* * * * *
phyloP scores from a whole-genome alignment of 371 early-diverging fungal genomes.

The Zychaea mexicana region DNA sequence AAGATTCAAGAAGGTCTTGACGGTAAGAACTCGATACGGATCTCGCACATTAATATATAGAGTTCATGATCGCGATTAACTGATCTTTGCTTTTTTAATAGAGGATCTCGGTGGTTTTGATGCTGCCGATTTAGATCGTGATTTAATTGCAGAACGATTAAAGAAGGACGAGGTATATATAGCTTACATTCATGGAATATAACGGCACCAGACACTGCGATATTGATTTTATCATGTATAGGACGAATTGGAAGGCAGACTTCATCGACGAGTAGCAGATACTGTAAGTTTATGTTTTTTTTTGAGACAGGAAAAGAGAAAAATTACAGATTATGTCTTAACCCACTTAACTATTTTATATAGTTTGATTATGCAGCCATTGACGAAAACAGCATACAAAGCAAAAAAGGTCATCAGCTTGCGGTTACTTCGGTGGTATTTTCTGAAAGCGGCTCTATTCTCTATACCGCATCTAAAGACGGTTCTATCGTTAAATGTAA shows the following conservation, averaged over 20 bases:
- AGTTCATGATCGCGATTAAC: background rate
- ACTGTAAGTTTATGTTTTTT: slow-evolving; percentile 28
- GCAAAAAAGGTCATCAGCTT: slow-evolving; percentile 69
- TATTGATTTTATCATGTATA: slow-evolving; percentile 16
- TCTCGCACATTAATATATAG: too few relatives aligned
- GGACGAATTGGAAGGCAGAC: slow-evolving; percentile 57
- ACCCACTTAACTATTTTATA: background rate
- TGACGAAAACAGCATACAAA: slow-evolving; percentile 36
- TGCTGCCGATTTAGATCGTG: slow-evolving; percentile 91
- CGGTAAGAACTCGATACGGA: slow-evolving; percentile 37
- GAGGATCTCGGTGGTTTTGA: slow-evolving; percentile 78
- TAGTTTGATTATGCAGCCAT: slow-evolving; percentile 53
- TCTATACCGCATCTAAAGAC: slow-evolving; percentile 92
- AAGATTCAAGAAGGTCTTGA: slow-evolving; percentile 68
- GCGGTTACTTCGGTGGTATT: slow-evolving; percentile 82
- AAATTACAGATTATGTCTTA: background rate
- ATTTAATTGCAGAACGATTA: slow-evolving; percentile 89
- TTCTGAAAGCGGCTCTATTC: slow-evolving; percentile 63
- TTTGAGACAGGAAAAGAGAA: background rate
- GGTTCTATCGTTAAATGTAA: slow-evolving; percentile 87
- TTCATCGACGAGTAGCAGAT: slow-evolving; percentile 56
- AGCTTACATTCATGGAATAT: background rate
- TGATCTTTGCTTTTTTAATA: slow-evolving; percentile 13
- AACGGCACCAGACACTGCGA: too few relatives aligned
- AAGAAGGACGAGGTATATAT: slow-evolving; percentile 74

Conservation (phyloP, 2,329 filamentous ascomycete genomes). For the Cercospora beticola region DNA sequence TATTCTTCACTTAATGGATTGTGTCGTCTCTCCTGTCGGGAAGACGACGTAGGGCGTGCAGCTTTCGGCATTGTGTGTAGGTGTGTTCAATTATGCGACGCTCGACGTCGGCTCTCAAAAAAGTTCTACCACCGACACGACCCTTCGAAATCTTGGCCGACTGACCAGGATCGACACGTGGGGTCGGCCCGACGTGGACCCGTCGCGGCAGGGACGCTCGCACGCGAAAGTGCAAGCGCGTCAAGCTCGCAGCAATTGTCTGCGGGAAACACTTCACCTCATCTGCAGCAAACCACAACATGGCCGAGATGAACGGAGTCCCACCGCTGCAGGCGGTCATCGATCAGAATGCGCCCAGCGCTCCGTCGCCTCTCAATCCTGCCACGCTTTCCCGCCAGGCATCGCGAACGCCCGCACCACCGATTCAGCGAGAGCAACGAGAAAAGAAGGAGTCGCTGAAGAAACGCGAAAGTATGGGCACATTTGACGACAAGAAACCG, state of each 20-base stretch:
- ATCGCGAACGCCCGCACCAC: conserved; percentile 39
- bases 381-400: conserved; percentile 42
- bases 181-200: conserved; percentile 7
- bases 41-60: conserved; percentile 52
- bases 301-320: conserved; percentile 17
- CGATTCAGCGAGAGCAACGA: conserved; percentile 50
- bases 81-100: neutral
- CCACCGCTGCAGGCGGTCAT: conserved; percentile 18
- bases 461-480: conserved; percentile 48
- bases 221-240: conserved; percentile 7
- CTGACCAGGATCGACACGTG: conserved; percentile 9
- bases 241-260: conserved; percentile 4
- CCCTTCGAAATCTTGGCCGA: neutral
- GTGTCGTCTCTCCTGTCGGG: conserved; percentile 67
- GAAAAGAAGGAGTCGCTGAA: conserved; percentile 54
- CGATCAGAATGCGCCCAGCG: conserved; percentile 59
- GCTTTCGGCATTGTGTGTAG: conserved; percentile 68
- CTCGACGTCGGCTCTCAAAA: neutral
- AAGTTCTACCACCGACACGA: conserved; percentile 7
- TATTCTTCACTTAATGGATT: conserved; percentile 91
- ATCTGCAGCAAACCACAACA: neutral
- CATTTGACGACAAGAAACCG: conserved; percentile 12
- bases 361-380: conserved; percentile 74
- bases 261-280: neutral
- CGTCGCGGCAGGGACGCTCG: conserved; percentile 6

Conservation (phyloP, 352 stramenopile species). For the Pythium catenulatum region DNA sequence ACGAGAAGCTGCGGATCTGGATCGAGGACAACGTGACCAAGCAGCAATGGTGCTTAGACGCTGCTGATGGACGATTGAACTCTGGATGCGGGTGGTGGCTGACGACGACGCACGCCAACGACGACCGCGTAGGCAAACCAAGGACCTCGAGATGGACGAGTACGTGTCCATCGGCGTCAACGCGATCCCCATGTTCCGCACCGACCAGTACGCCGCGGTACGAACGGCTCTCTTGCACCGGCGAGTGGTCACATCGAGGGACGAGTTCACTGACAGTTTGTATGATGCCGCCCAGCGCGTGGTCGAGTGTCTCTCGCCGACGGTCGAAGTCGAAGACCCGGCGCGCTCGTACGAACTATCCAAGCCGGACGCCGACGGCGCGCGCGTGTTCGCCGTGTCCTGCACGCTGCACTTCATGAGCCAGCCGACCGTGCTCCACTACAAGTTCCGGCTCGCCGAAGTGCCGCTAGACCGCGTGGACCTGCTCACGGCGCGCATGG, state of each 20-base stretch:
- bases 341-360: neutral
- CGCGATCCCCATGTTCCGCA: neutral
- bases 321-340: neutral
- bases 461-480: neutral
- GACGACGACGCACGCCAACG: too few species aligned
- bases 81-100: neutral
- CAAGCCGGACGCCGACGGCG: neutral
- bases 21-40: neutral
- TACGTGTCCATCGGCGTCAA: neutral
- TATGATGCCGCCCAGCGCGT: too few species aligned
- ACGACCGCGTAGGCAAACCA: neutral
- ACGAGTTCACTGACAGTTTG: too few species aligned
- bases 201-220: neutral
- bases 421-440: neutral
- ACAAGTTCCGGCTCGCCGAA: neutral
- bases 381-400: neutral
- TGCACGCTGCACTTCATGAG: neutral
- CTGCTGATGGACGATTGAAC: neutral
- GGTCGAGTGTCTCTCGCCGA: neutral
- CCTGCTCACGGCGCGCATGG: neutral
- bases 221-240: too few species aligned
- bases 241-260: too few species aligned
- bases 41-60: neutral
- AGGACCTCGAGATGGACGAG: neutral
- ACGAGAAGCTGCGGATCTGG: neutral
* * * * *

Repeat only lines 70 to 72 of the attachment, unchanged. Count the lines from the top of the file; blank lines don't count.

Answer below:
- bases 381-400: neutral
- TGCACGCTGCACTTCATGAG: neutral
- CTGCTGATGGACGATTGAAC: neutral